Is the Five Second Rule a myth, or do you eat dropped food?

Food politics
The Five Second Rule, or do you eat dropped food?

You know those times when you’ve just promised a biscuit to a four-year old, and then you accidentally scatter them all over the kitchen floor, leaving the four-year old with a look of pure horror and dismay on her face?

What do you do?

Normally, I’d just scoop the pile of broken biscuits up and dump them straight in the bin, but this time The Five Second Rule was invoked.

What on earth is the Five Second Rule, I asked?

The Five Second Rule, I was told (quite confidently, I thought), states that if a piece of dropped food rests on the floor for less than five seconds, it’s still OK to eat.

This is scientific FACT, apparently.

Some discussion followed about this supposed rule probably being a load of old rubbish, but The Invoker remained adamant that everybody knows about the Five Second Rule, and that it was only a biscuit anyway.

Asking around on Twitter and at work confirmed that there are plenty of people out there who’ve heard of the rule, although the time boundaries seem to be flexible depending on location, and many people seemed to think that it was probably incorrect, but followed it anyway. This, obviously, makes no sense at all.

It sound like an urban myth, and in my experience, when things sound like urban myths, they normally are.

It seems common sense to expect that food that comes into contact with an unclean surface would pick up traces of whatever made the surface unclean in the first place, and there’s been plenty of research done to prove just this.

A paper published in the Journal of Applied Microbiology (links to .pdf)  investigated the Five Second Rule in some detail, and concluded that salmonella could survive for up to four weeks on a dry, hard surface.

That’s a long time.

Even worse is the finding in the same paper that 99% of bacteria present on a floor tile were transferred onto a piece of bologna during five seconds of contact.  That’s just normal, resting contact…they didn’t use the bologna like a mop, it was just put on the tile.

This isn’t the whole story, though.

There’s huge variation in bacteria transfer levels depending on the type of food and the type of surface it lands on.  Generally speaking, a piece of bread landing on carpet is probably going to be OK, but a slice of ham landing on a kitchen floor isn’t.  Anything in between is likely to show a sliding scale of contamination – it seems that the harder the surface and the wetter the food, the bigger the problem.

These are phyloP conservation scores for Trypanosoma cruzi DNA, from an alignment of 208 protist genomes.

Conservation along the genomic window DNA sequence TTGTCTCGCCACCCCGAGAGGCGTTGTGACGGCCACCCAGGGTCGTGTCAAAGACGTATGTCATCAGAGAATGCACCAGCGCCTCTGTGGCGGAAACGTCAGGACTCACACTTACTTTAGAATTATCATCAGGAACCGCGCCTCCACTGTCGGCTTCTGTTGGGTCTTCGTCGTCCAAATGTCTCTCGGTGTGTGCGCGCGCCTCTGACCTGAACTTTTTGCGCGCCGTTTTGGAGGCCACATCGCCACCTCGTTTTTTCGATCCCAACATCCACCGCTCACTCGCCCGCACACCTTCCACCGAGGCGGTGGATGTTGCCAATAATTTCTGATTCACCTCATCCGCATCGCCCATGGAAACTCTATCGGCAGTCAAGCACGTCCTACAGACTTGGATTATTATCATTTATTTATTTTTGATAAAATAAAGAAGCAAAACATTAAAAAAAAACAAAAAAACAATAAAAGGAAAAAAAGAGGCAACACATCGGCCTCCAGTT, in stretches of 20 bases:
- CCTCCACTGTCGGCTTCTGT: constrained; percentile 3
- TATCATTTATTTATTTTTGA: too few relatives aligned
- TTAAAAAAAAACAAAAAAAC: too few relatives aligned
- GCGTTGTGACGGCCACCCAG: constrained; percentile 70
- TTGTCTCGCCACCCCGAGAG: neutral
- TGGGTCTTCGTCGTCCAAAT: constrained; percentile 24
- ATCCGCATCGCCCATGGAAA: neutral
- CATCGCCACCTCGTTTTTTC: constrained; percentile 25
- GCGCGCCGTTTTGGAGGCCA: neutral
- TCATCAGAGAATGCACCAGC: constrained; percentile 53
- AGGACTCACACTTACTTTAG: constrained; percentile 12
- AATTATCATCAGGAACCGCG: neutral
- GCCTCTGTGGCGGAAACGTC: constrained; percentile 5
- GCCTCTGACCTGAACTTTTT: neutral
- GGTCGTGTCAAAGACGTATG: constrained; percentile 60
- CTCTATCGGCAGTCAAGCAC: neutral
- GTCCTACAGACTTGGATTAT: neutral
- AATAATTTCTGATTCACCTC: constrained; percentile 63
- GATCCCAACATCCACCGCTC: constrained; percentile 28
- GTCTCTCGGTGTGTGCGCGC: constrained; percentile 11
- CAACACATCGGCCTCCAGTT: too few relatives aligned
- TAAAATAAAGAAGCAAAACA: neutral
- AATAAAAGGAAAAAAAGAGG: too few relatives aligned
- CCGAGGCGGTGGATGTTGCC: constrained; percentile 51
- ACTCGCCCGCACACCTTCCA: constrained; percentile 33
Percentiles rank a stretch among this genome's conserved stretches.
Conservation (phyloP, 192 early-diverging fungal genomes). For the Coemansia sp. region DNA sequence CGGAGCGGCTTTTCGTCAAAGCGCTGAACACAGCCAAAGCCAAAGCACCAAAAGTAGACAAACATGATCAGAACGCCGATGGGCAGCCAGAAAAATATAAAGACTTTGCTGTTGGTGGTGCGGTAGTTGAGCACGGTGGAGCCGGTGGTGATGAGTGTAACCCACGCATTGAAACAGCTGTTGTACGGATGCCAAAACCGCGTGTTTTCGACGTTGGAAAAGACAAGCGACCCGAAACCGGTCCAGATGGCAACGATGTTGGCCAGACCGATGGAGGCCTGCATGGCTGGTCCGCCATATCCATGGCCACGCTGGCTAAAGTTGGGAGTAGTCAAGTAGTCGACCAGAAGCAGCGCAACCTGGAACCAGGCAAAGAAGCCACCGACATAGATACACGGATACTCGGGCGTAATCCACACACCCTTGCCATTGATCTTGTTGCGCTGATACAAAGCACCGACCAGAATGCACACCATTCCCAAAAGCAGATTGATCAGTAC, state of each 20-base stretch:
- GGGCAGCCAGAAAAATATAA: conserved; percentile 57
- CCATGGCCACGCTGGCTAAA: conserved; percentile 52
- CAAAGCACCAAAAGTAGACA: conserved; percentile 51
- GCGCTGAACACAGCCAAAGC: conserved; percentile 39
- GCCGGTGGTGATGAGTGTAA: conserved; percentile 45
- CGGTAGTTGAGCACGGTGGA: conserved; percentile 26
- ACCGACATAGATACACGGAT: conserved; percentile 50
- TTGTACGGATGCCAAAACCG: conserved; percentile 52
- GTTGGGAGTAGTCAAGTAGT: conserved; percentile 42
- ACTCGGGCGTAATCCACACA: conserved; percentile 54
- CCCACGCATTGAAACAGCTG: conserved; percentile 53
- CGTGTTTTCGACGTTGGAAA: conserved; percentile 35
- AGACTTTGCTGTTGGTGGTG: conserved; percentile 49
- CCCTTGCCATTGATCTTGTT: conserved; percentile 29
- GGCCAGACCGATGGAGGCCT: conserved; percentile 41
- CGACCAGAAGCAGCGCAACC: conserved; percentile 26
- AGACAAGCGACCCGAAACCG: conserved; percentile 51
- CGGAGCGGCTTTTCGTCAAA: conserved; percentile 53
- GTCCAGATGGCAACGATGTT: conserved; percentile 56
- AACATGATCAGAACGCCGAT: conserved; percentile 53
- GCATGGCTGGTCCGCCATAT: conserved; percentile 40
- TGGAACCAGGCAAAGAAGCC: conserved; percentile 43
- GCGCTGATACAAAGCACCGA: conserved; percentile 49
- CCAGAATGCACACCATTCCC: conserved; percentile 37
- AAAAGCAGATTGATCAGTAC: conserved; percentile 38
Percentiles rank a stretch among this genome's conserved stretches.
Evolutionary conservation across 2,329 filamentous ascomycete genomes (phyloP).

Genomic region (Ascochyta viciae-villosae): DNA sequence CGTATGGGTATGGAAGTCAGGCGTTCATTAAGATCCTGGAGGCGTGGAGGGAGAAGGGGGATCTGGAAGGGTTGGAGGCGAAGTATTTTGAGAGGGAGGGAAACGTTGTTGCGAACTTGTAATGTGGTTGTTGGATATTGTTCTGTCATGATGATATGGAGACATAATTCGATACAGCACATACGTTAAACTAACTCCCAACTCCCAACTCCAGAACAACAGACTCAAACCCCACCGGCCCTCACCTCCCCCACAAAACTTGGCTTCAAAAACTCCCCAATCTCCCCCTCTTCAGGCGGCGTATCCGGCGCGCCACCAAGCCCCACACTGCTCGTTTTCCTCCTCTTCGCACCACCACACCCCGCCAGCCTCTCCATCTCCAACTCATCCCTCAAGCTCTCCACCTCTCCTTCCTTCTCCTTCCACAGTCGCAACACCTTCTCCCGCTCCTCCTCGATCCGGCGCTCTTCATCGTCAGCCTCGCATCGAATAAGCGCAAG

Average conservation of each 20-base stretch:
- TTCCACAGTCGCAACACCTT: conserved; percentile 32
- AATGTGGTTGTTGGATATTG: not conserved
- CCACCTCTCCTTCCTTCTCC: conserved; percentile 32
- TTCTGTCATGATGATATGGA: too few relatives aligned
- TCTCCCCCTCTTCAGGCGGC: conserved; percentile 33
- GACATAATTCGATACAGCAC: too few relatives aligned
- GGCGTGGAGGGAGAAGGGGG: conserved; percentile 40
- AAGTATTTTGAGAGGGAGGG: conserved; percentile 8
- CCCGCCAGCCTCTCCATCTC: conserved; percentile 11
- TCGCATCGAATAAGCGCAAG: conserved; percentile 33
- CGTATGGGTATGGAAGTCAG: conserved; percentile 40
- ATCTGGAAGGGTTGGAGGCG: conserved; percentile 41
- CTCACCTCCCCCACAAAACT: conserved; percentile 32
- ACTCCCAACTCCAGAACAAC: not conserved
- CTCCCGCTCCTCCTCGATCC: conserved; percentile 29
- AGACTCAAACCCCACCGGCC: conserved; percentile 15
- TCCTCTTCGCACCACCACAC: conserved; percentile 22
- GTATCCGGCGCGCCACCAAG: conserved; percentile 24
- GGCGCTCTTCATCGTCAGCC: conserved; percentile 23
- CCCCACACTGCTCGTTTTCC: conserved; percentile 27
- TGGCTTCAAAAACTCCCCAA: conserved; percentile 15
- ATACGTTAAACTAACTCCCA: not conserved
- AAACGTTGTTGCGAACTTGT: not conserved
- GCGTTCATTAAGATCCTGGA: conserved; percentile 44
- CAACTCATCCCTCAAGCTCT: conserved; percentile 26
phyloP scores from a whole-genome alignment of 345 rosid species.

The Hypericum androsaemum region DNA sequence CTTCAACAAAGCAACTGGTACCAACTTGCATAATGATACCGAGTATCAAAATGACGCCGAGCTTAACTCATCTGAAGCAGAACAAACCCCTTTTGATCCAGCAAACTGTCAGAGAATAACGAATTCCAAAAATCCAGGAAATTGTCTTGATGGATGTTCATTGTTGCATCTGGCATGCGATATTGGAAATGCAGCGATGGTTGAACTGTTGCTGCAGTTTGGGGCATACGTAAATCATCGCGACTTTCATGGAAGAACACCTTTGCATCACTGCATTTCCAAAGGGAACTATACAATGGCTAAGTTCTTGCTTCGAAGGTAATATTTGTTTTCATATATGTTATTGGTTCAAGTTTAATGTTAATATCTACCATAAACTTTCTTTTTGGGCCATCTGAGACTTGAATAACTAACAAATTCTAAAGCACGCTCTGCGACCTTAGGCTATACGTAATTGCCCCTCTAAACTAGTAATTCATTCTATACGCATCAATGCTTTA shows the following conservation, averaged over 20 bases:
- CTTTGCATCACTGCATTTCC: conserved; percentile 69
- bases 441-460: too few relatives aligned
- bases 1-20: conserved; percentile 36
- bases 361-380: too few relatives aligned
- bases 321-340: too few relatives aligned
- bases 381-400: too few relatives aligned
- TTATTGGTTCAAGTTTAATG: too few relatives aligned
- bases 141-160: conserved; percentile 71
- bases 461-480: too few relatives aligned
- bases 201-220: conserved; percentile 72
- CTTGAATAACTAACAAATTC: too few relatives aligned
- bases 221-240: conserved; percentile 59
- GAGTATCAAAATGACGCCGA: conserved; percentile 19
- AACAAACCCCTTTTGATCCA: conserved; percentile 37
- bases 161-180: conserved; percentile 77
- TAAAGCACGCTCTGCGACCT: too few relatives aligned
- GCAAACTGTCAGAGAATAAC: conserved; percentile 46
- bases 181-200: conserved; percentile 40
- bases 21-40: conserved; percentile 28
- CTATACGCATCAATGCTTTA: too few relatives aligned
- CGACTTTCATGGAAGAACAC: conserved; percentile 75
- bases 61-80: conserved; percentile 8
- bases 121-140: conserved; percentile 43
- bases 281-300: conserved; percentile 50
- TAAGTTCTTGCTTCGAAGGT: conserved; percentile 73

That’s all relative, though, because it doesn’t take much salmonella or e-coli to make you seriously ill and the transfer of some pathogens between surface and food happens immediately on contact.  This makes perfect sense – as food impacts a surface, it is bound to pick things up easily and immediately.  Try this for yourself by sprinkling some caster sugar on the floor and dropping a piece of ham on top of it.  The sugar will stick to the ham, even if you pick it up immediately.

Now, imagine that those specks of sugar clinging to your ham are salmonella.

Still feel hungry?

Another factor to think about is the condition of the floor the food gets dropped on.  I suspect that most kitchen floors aren’t quite as clean as their owners think they are – they’re high traffic areas susceptible to all kinds of lingering spills and stains…perfect breeding grounds for bacteria colonies.  In contrast, outdoor surfaces are very likely to be cleaner than your kitchen – sun and rain see to that – so a biscuit dropped by a child onto a pavement should be fine.  The types of pathogens present in a kitchen are more likely to be harmful than those found outside.

Think chicken blood dripping onto a kitchen floor.

I’m definitely not in favour of paranoia here – exposure to all kinds of nasties is necessary to build and maintain a healthy immune system, and the desirability of the dropped food item and their relative need to it it now are powerful factors

This isn’t about being a clean freak or wrapping your kids in cotton wool….just don’t eat ham off the kitchen floor.

And that muffin up there in the photo?  It took about ten minutes to take the shot, and after I’d done, and bearing in mind everything I’ve just written, I decided to throw it away.

What do you think?  Do you eat food that’s fallen on the floor?

Want to read something else?